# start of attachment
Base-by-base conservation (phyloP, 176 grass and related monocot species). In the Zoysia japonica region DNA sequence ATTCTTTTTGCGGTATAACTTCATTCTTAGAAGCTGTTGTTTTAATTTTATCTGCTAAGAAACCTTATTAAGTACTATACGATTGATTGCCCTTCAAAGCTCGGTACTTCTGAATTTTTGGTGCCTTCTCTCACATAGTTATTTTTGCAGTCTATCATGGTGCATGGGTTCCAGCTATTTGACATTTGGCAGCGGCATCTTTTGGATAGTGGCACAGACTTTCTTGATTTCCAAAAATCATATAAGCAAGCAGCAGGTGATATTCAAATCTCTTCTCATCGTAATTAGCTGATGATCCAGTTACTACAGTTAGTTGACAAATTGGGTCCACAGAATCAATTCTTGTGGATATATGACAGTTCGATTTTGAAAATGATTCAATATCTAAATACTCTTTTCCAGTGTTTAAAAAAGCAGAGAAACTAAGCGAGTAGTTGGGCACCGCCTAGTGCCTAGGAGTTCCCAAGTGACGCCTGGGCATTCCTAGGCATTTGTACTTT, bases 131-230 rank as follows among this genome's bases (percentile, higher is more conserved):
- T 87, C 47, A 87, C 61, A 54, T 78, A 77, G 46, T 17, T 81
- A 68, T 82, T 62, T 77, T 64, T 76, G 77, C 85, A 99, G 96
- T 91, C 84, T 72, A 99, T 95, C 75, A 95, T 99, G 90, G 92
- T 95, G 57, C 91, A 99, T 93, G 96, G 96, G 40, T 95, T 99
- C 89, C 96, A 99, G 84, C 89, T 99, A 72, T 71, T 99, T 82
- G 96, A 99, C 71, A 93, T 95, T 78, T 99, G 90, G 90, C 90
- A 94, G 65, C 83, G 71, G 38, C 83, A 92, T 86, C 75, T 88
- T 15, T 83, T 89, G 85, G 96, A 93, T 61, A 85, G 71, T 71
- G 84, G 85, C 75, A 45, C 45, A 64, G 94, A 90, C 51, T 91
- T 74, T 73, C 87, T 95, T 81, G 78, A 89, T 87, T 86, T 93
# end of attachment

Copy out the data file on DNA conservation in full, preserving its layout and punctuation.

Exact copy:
Base-by-base conservation (phyloP, 176 grass and related monocot species). In the Zoysia japonica region DNA sequence ATTCTTTTTGCGGTATAACTTCATTCTTAGAAGCTGTTGTTTTAATTTTATCTGCTAAGAAACCTTATTAAGTACTATACGATTGATTGCCCTTCAAAGCTCGGTACTTCTGAATTTTTGGTGCCTTCTCTCACATAGTTATTTTTGCAGTCTATCATGGTGCATGGGTTCCAGCTATTTGACATTTGGCAGCGGCATCTTTTGGATAGTGGCACAGACTTTCTTGATTTCCAAAAATCATATAAGCAAGCAGCAGGTGATATTCAAATCTCTTCTCATCGTAATTAGCTGATGATCCAGTTACTACAGTTAGTTGACAAATTGGGTCCACAGAATCAATTCTTGTGGATATATGACAGTTCGATTTTGAAAATGATTCAATATCTAAATACTCTTTTCCAGTGTTTAAAAAAGCAGAGAAACTAAGCGAGTAGTTGGGCACCGCCTAGTGCCTAGGAGTTCCCAAGTGACGCCTGGGCATTCCTAGGCATTTGTACTTT, bases 131-230 rank as follows among this genome's bases (percentile, higher is more conserved):
- T 87, C 47, A 87, C 61, A 54, T 78, A 77, G 46, T 17, T 81
- A 68, T 82, T 62, T 77, T 64, T 76, G 77, C 85, A 99, G 96
- T 91, C 84, T 72, A 99, T 95, C 75, A 95, T 99, G 90, G 92
- T 95, G 57, C 91, A 99, T 93, G 96, G 96, G 40, T 95, T 99
- C 89, C 96, A 99, G 84, C 89, T 99, A 72, T 71, T 99, T 82
- G 96, A 99, C 71, A 93, T 95, T 78, T 99, G 90, G 90, C 90
- A 94, G 65, C 83, G 71, G 38, C 83, A 92, T 86, C 75, T 88
- T 15, T 83, T 89, G 85, G 96, A 93, T 61, A 85, G 71, T 71
- G 84, G 85, C 75, A 45, C 45, A 64, G 94, A 90, C 51, T 91
- T 74, T 73, C 87, T 95, T 81, G 78, A 89, T 87, T 86, T 93